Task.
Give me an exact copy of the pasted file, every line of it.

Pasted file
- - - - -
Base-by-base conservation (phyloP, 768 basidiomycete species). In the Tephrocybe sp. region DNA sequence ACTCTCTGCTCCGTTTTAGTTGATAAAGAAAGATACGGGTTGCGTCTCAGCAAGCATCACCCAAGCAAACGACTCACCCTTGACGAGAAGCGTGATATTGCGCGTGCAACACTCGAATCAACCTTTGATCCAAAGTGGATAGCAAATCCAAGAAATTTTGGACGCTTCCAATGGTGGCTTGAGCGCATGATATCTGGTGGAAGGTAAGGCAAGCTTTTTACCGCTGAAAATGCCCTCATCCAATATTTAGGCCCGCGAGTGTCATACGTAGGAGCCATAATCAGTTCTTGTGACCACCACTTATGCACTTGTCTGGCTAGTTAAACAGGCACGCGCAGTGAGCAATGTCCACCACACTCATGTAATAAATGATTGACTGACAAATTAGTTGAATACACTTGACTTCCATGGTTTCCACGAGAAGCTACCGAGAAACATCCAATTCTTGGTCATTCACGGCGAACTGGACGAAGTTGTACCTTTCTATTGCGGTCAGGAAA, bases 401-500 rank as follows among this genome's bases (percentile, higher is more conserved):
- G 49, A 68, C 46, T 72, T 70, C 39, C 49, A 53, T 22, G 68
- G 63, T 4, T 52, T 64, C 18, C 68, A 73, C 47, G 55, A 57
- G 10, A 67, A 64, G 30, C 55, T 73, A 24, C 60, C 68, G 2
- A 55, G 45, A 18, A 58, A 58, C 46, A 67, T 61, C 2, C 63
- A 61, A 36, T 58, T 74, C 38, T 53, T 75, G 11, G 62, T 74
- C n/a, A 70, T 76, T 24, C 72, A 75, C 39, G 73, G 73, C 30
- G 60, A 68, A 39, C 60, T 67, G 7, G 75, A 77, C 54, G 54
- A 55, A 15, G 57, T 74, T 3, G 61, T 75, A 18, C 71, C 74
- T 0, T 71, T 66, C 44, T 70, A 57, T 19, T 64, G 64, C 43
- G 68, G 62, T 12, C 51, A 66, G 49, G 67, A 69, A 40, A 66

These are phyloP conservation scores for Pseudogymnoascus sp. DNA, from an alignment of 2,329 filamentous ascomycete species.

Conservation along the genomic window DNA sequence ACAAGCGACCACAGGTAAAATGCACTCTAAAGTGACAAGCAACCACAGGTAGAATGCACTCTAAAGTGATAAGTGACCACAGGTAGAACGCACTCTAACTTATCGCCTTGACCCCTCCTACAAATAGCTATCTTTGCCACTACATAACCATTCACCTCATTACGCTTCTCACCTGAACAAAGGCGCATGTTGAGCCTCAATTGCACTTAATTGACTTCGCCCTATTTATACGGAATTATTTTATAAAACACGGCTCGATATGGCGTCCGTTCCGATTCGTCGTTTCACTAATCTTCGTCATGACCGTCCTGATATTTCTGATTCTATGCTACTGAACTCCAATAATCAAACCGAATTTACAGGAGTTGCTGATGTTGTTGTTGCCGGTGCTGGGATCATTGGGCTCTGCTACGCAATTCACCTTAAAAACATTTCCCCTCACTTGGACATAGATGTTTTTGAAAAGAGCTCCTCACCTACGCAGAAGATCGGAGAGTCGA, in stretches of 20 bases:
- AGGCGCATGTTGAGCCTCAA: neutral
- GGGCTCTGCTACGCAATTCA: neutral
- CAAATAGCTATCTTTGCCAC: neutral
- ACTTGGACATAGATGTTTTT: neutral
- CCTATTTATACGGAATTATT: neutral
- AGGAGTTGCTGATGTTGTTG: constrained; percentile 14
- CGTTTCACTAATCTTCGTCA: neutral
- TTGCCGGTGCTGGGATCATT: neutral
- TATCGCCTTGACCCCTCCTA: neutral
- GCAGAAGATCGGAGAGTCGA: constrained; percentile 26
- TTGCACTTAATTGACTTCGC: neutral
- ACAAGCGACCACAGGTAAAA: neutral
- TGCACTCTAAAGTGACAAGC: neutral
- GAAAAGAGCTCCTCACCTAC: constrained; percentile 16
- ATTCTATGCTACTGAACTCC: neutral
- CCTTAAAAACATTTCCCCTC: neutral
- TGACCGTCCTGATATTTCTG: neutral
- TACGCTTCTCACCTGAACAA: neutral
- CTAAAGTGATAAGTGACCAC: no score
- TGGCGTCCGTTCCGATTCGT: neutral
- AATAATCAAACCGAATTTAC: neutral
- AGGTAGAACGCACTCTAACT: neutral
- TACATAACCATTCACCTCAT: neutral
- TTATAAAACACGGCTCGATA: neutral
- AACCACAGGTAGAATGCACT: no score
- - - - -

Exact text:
Base-by-base conservation (phyloP, 768 basidiomycete species). In the Tephrocybe sp. region DNA sequence ACTCTCTGCTCCGTTTTAGTTGATAAAGAAAGATACGGGTTGCGTCTCAGCAAGCATCACCCAAGCAAACGACTCACCCTTGACGAGAAGCGTGATATTGCGCGTGCAACACTCGAATCAACCTTTGATCCAAAGTGGATAGCAAATCCAAGAAATTTTGGACGCTTCCAATGGTGGCTTGAGCGCATGATATCTGGTGGAAGGTAAGGCAAGCTTTTTACCGCTGAAAATGCCCTCATCCAATATTTAGGCCCGCGAGTGTCATACGTAGGAGCCATAATCAGTTCTTGTGACCACCACTTATGCACTTGTCTGGCTAGTTAAACAGGCACGCGCAGTGAGCAATGTCCACCACACTCATGTAATAAATGATTGACTGACAAATTAGTTGAATACACTTGACTTCCATGGTTTCCACGAGAAGCTACCGAGAAACATCCAATTCTTGGTCATTCACGGCGAACTGGACGAAGTTGTACCTTTCTATTGCGGTCAGGAAA, bases 401-500 rank as follows among this genome's bases (percentile, higher is more conserved):
- G 49, A 68, C 46, T 72, T 70, C 39, C 49, A 53, T 22, G 68
- G 63, T 4, T 52, T 64, C 18, C 68, A 73, C 47, G 55, A 57
- G 10, A 67, A 64, G 30, C 55, T 73, A 24, C 60, C 68, G 2
- A 55, G 45, A 18, A 58, A 58, C 46, A 67, T 61, C 2, C 63
- A 61, A 36, T 58, T 74, C 38, T 53, T 75, G 11, G 62, T 74
- C n/a, A 70, T 76, T 24, C 72, A 75, C 39, G 73, G 73, C 30
- G 60, A 68, A 39, C 60, T 67, G 7, G 75, A 77, C 54, G 54
- A 55, A 15, G 57, T 74, T 3, G 61, T 75, A 18, C 71, C 74
- T 0, T 71, T 66, C 44, T 70, A 57, T 19, T 64, G 64, C 43
- G 68, G 62, T 12, C 51, A 66, G 49, G 67, A 69, A 40, A 66

These are phyloP conservation scores for Pseudogymnoascus sp. DNA, from an alignment of 2,329 filamentous ascomycete species.

Conservation along the genomic window DNA sequence ACAAGCGACCACAGGTAAAATGCACTCTAAAGTGACAAGCAACCACAGGTAGAATGCACTCTAAAGTGATAAGTGACCACAGGTAGAACGCACTCTAACTTATCGCCTTGACCCCTCCTACAAATAGCTATCTTTGCCACTACATAACCATTCACCTCATTACGCTTCTCACCTGAACAAAGGCGCATGTTGAGCCTCAATTGCACTTAATTGACTTCGCCCTATTTATACGGAATTATTTTATAAAACACGGCTCGATATGGCGTCCGTTCCGATTCGTCGTTTCACTAATCTTCGTCATGACCGTCCTGATATTTCTGATTCTATGCTACTGAACTCCAATAATCAAACCGAATTTACAGGAGTTGCTGATGTTGTTGTTGCCGGTGCTGGGATCATTGGGCTCTGCTACGCAATTCACCTTAAAAACATTTCCCCTCACTTGGACATAGATGTTTTTGAAAAGAGCTCCTCACCTACGCAGAAGATCGGAGAGTCGA, in stretches of 20 bases:
- AGGCGCATGTTGAGCCTCAA: neutral
- GGGCTCTGCTACGCAATTCA: neutral
- CAAATAGCTATCTTTGCCAC: neutral
- ACTTGGACATAGATGTTTTT: neutral
- CCTATTTATACGGAATTATT: neutral
- AGGAGTTGCTGATGTTGTTG: constrained; percentile 14
- CGTTTCACTAATCTTCGTCA: neutral
- TTGCCGGTGCTGGGATCATT: neutral
- TATCGCCTTGACCCCTCCTA: neutral
- GCAGAAGATCGGAGAGTCGA: constrained; percentile 26
- TTGCACTTAATTGACTTCGC: neutral
- ACAAGCGACCACAGGTAAAA: neutral
- TGCACTCTAAAGTGACAAGC: neutral
- GAAAAGAGCTCCTCACCTAC: constrained; percentile 16
- ATTCTATGCTACTGAACTCC: neutral
- CCTTAAAAACATTTCCCCTC: neutral
- TGACCGTCCTGATATTTCTG: neutral
- TACGCTTCTCACCTGAACAA: neutral
- CTAAAGTGATAAGTGACCAC: no score
- TGGCGTCCGTTCCGATTCGT: neutral
- AATAATCAAACCGAATTTAC: neutral
- AGGTAGAACGCACTCTAACT: neutral
- TACATAACCATTCACCTCAT: neutral
- TTATAAAACACGGCTCGATA: neutral
- AACCACAGGTAGAATGCACT: no score